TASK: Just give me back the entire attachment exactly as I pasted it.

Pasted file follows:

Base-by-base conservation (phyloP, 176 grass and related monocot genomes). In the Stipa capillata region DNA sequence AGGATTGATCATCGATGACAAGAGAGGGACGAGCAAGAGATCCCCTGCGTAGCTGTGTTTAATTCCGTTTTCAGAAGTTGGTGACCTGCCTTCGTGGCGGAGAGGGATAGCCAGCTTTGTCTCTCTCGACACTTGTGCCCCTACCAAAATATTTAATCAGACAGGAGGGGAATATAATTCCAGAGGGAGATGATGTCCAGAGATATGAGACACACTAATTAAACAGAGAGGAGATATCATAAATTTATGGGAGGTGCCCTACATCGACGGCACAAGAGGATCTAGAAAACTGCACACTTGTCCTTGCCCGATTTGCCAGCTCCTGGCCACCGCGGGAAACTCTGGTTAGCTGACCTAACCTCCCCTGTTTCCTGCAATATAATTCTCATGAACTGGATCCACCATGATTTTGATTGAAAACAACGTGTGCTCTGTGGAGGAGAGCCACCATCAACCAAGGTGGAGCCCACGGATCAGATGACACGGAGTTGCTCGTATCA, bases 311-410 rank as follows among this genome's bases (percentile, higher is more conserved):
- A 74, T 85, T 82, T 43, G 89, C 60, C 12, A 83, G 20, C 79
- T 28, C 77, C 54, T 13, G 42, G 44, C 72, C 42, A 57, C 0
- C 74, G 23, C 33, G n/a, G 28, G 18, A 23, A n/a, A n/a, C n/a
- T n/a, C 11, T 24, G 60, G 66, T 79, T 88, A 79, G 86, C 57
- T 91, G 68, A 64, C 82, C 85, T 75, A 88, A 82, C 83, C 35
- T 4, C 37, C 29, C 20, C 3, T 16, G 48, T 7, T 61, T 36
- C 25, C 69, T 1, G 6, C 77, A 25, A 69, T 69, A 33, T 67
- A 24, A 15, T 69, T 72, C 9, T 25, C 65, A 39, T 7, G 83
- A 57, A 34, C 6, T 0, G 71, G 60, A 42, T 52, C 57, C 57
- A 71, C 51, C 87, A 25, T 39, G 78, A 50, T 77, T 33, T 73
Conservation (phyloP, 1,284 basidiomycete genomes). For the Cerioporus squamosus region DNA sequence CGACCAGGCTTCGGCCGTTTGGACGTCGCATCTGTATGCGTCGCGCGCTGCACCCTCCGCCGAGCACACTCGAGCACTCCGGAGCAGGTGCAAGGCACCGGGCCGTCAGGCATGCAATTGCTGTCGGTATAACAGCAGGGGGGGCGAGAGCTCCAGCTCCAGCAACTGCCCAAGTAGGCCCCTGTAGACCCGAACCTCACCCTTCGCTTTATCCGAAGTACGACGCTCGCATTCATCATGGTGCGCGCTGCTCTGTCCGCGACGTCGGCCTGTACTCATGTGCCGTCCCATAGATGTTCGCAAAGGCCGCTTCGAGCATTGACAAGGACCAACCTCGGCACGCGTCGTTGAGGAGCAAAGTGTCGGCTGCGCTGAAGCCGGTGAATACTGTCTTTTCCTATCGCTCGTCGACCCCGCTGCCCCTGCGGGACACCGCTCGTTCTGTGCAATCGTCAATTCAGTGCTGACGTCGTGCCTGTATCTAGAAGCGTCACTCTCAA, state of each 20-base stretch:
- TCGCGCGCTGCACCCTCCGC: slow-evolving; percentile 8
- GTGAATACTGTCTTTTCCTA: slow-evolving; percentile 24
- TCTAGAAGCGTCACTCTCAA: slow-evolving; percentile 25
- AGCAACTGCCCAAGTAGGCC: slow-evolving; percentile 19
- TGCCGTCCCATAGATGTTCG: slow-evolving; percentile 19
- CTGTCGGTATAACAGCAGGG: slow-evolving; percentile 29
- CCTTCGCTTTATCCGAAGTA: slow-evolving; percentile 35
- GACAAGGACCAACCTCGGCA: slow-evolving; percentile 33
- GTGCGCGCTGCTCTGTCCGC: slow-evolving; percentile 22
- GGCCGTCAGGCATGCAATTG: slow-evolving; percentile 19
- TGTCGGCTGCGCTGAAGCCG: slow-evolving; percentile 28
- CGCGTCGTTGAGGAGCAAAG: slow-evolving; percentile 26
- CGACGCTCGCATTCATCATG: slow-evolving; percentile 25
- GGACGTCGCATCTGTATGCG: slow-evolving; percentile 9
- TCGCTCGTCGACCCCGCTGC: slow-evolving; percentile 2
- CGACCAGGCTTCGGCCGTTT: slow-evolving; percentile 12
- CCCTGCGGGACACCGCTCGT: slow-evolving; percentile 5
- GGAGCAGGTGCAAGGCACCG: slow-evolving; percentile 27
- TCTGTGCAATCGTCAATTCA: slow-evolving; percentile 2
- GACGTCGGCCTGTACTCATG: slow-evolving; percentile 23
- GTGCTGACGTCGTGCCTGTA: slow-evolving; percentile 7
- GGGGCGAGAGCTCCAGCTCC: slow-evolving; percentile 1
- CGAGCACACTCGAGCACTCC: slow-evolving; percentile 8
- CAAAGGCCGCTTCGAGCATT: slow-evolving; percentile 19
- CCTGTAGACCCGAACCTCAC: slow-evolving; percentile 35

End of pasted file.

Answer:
Base-by-base conservation (phyloP, 176 grass and related monocot genomes). In the Stipa capillata region DNA sequence AGGATTGATCATCGATGACAAGAGAGGGACGAGCAAGAGATCCCCTGCGTAGCTGTGTTTAATTCCGTTTTCAGAAGTTGGTGACCTGCCTTCGTGGCGGAGAGGGATAGCCAGCTTTGTCTCTCTCGACACTTGTGCCCCTACCAAAATATTTAATCAGACAGGAGGGGAATATAATTCCAGAGGGAGATGATGTCCAGAGATATGAGACACACTAATTAAACAGAGAGGAGATATCATAAATTTATGGGAGGTGCCCTACATCGACGGCACAAGAGGATCTAGAAAACTGCACACTTGTCCTTGCCCGATTTGCCAGCTCCTGGCCACCGCGGGAAACTCTGGTTAGCTGACCTAACCTCCCCTGTTTCCTGCAATATAATTCTCATGAACTGGATCCACCATGATTTTGATTGAAAACAACGTGTGCTCTGTGGAGGAGAGCCACCATCAACCAAGGTGGAGCCCACGGATCAGATGACACGGAGTTGCTCGTATCA, bases 311-410 rank as follows among this genome's bases (percentile, higher is more conserved):
- A 74, T 85, T 82, T 43, G 89, C 60, C 12, A 83, G 20, C 79
- T 28, C 77, C 54, T 13, G 42, G 44, C 72, C 42, A 57, C 0
- C 74, G 23, C 33, G n/a, G 28, G 18, A 23, A n/a, A n/a, C n/a
- T n/a, C 11, T 24, G 60, G 66, T 79, T 88, A 79, G 86, C 57
- T 91, G 68, A 64, C 82, C 85, T 75, A 88, A 82, C 83, C 35
- T 4, C 37, C 29, C 20, C 3, T 16, G 48, T 7, T 61, T 36
- C 25, C 69, T 1, G 6, C 77, A 25, A 69, T 69, A 33, T 67
- A 24, A 15, T 69, T 72, C 9, T 25, C 65, A 39, T 7, G 83
- A 57, A 34, C 6, T 0, G 71, G 60, A 42, T 52, C 57, C 57
- A 71, C 51, C 87, A 25, T 39, G 78, A 50, T 77, T 33, T 73
Conservation (phyloP, 1,284 basidiomycete genomes). For the Cerioporus squamosus region DNA sequence CGACCAGGCTTCGGCCGTTTGGACGTCGCATCTGTATGCGTCGCGCGCTGCACCCTCCGCCGAGCACACTCGAGCACTCCGGAGCAGGTGCAAGGCACCGGGCCGTCAGGCATGCAATTGCTGTCGGTATAACAGCAGGGGGGGCGAGAGCTCCAGCTCCAGCAACTGCCCAAGTAGGCCCCTGTAGACCCGAACCTCACCCTTCGCTTTATCCGAAGTACGACGCTCGCATTCATCATGGTGCGCGCTGCTCTGTCCGCGACGTCGGCCTGTACTCATGTGCCGTCCCATAGATGTTCGCAAAGGCCGCTTCGAGCATTGACAAGGACCAACCTCGGCACGCGTCGTTGAGGAGCAAAGTGTCGGCTGCGCTGAAGCCGGTGAATACTGTCTTTTCCTATCGCTCGTCGACCCCGCTGCCCCTGCGGGACACCGCTCGTTCTGTGCAATCGTCAATTCAGTGCTGACGTCGTGCCTGTATCTAGAAGCGTCACTCTCAA, state of each 20-base stretch:
- TCGCGCGCTGCACCCTCCGC: slow-evolving; percentile 8
- GTGAATACTGTCTTTTCCTA: slow-evolving; percentile 24
- TCTAGAAGCGTCACTCTCAA: slow-evolving; percentile 25
- AGCAACTGCCCAAGTAGGCC: slow-evolving; percentile 19
- TGCCGTCCCATAGATGTTCG: slow-evolving; percentile 19
- CTGTCGGTATAACAGCAGGG: slow-evolving; percentile 29
- CCTTCGCTTTATCCGAAGTA: slow-evolving; percentile 35
- GACAAGGACCAACCTCGGCA: slow-evolving; percentile 33
- GTGCGCGCTGCTCTGTCCGC: slow-evolving; percentile 22
- GGCCGTCAGGCATGCAATTG: slow-evolving; percentile 19
- TGTCGGCTGCGCTGAAGCCG: slow-evolving; percentile 28
- CGCGTCGTTGAGGAGCAAAG: slow-evolving; percentile 26
- CGACGCTCGCATTCATCATG: slow-evolving; percentile 25
- GGACGTCGCATCTGTATGCG: slow-evolving; percentile 9
- TCGCTCGTCGACCCCGCTGC: slow-evolving; percentile 2
- CGACCAGGCTTCGGCCGTTT: slow-evolving; percentile 12
- CCCTGCGGGACACCGCTCGT: slow-evolving; percentile 5
- GGAGCAGGTGCAAGGCACCG: slow-evolving; percentile 27
- TCTGTGCAATCGTCAATTCA: slow-evolving; percentile 2
- GACGTCGGCCTGTACTCATG: slow-evolving; percentile 23
- GTGCTGACGTCGTGCCTGTA: slow-evolving; percentile 7
- GGGGCGAGAGCTCCAGCTCC: slow-evolving; percentile 1
- CGAGCACACTCGAGCACTCC: slow-evolving; percentile 8
- CAAAGGCCGCTTCGAGCATT: slow-evolving; percentile 19
- CCTGTAGACCCGAACCTCAC: slow-evolving; percentile 35